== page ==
It is super difficult to disconnect from the emotional impact of investing. I've often spoken of the dangers of endowment bias, where we tend to hold on to a losing position despite very clear evidence that we should cut our losses. As legendary technical analyst Ralph Acampora told me early on in my career, "Analyzing the chart is the easy part. Actually doing what the chart says? That's the tough part."
Being a mindful investor is about three things:
- Having a consistent set of routines
- Improving your market awareness
- Finding calmness as an investor by effectively managing risk
For my Market Misbehavior premium members, we actually devote a whole section of my behavioral investing course on how to overcome behavioral biases by injecting discipline into the investment process.
So how are you supposed to stay "cool as the other side of the pillow" when the markets are melting lower pretty much every week? It starts with a consistent weekly routine. Every Friday, I look at charts like this to assess the overall market conditions:
From the top, we're looking at the S&P 500 index on a daily closing basis, the NYSE advance-decline line (common stock only), the ratio of Consumer Discretionary vs. Consumer Staples (equal-weighted), the relative performance of the Utilities sector (inverted) and the relative performance of the semiconductor ETF.
So far in the month of May, four of the five indicators have made a new low for 2022. That means that the S&P 500 is in a confirmed downtrend, the breadth picture is continuing to deteriorate, offense is underperforming defense in the consumer space, and you're better off owning boring Utilities than the S&P 500.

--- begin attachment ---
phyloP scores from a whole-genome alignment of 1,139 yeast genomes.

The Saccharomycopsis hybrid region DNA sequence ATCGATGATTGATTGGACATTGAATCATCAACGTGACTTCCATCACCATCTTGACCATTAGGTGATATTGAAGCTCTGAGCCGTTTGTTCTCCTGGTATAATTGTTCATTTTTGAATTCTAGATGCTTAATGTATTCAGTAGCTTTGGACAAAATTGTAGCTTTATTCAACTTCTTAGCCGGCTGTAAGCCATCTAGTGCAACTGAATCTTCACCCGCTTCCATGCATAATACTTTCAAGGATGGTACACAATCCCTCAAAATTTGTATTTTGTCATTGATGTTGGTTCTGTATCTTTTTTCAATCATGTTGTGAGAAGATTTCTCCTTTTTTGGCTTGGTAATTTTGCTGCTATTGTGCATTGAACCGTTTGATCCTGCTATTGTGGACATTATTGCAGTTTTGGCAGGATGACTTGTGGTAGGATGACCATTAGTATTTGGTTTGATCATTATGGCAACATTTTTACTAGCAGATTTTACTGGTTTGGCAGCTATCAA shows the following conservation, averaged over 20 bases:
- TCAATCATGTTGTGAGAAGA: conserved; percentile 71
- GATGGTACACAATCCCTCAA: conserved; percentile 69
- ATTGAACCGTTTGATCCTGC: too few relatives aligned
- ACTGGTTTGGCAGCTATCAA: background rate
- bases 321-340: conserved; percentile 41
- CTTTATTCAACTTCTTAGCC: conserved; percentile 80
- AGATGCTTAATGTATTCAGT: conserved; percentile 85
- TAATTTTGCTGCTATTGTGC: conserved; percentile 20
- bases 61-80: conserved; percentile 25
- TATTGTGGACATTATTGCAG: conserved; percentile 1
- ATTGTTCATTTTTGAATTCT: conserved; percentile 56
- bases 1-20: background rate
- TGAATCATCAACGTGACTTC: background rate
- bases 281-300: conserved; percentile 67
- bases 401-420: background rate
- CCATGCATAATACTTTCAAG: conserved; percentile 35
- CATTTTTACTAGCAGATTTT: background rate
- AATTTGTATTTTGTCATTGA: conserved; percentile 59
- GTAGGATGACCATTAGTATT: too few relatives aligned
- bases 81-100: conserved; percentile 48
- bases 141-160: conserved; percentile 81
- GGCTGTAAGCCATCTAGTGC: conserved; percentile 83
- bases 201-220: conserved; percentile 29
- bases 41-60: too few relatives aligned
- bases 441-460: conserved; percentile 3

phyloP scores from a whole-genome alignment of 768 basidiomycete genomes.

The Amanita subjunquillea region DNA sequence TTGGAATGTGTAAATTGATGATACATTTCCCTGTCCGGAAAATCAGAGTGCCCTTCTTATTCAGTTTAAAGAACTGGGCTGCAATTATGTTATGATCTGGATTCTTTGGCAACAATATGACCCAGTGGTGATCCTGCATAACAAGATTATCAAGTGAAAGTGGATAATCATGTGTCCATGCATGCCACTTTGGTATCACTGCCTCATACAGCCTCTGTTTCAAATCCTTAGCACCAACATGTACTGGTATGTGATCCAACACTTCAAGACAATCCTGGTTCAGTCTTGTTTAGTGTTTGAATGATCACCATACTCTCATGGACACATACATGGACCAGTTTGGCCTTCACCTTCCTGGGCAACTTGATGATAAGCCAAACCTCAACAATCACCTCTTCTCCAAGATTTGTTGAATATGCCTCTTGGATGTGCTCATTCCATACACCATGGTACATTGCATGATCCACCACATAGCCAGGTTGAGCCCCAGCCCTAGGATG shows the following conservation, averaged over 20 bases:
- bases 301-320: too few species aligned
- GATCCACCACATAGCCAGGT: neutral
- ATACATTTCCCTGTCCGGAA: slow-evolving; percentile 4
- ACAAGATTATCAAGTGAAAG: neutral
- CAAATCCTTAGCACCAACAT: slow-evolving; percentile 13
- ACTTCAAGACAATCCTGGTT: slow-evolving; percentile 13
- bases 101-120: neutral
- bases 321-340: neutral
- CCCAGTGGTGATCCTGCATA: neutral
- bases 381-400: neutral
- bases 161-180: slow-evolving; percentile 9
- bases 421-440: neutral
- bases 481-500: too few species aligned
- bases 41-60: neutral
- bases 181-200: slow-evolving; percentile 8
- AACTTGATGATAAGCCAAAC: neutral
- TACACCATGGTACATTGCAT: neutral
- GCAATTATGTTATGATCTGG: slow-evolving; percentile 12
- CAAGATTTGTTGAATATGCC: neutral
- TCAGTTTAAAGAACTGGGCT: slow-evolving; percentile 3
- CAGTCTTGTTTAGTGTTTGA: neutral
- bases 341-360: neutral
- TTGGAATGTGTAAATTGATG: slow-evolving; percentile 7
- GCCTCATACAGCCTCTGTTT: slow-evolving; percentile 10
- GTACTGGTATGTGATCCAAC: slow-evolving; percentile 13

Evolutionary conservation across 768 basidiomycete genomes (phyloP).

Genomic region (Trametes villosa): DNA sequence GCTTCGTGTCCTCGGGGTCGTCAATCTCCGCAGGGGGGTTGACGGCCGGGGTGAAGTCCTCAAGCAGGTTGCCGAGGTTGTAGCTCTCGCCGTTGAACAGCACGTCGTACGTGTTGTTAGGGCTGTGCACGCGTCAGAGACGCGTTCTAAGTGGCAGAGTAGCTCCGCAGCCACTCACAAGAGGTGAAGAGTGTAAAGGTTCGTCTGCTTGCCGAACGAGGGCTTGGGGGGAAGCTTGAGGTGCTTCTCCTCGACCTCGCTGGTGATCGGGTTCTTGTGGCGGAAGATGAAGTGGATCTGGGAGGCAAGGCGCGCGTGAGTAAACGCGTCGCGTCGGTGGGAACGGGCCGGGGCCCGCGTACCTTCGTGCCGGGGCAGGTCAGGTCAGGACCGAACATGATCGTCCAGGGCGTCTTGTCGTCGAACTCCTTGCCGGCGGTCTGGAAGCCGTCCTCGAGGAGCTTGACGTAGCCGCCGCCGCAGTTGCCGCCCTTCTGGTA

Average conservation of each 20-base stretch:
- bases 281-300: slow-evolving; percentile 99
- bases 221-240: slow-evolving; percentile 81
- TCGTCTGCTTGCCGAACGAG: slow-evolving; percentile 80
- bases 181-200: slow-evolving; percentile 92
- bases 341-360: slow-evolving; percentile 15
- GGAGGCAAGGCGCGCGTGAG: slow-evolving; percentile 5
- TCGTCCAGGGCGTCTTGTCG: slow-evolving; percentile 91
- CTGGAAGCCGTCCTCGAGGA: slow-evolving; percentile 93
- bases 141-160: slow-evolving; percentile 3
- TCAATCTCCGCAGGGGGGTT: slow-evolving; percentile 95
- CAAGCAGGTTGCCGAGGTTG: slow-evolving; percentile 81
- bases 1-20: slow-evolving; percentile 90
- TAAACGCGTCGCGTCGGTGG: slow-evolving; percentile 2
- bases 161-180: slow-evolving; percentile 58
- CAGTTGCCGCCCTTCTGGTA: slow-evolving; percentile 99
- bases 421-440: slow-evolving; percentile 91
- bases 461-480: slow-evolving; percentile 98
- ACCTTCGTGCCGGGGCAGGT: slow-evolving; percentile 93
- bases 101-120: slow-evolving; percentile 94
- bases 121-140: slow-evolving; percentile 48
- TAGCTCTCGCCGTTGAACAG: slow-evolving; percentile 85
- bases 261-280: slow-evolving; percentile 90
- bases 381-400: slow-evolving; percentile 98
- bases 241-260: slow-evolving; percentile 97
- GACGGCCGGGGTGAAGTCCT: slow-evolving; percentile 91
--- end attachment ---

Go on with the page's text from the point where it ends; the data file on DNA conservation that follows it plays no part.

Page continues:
Not a bullish picture.
The final data series at the bottom is the one that has not made a new low. And that is exactly how a market bottom could indeed emerge. One of these indicators stops confirming the bear market, then another, then another. Eventually the evidence is confirming that a bottom has indeed occurred.
This last piece of the puzzle leads me to look at stocks like AMD. Are they confirming this positive rotation for semiconductors?
AMD did indeed jump higher this week, but has once again found resistance at the 50-day moving average. So while the relative strength is improving a bit, I'm not seeing enough on the chart of AMD to indicate a bullish rotation.
When a market bottoms, charts like AMD break back above the 50-day moving average as buying power comes in to overwhelm the selling pressure in the markets. That causes indicators like the percent of stocks above their 50-day moving average to go well above 30%.
What's the reading as of Thursday's close? Just 15% and making a new low for 2022. See the bottom panel in this chart for the new low this week for this key breadth indicator.
So why am I smiling in the face of a bear market? Because if there's one thing I learned in 2001, 2008 and 2020, it's that worrying about the markets does not seem to help the markets reverse course. My portfolio does better if I focus on managing risk and following trends in any environment. And I'm able to smile because I have a consistent set of routines, a healthy market awareness and a decent risk management strategy.
Want to learn to smile during a bear market phase? It starts with coming to terms with things like endowment bias. For more info, head over to my YouTube channel!
P.S. Ready to upgrade your investment process? Check out my YouTube channel!
David Keller, CMT
Chief Market Strategist
Disclaimer: This blog is for educational purposes only and should not be construed as financial advice. The ideas and strategies should never be used without first assessing your own personal and financial situation, or without consulting a financial professional.
The author does not have a position in mentioned securities at the time of publication. Any opinions expressed herein are solely those of the author, and do not in any way represent the views or opinions of any other person or entity.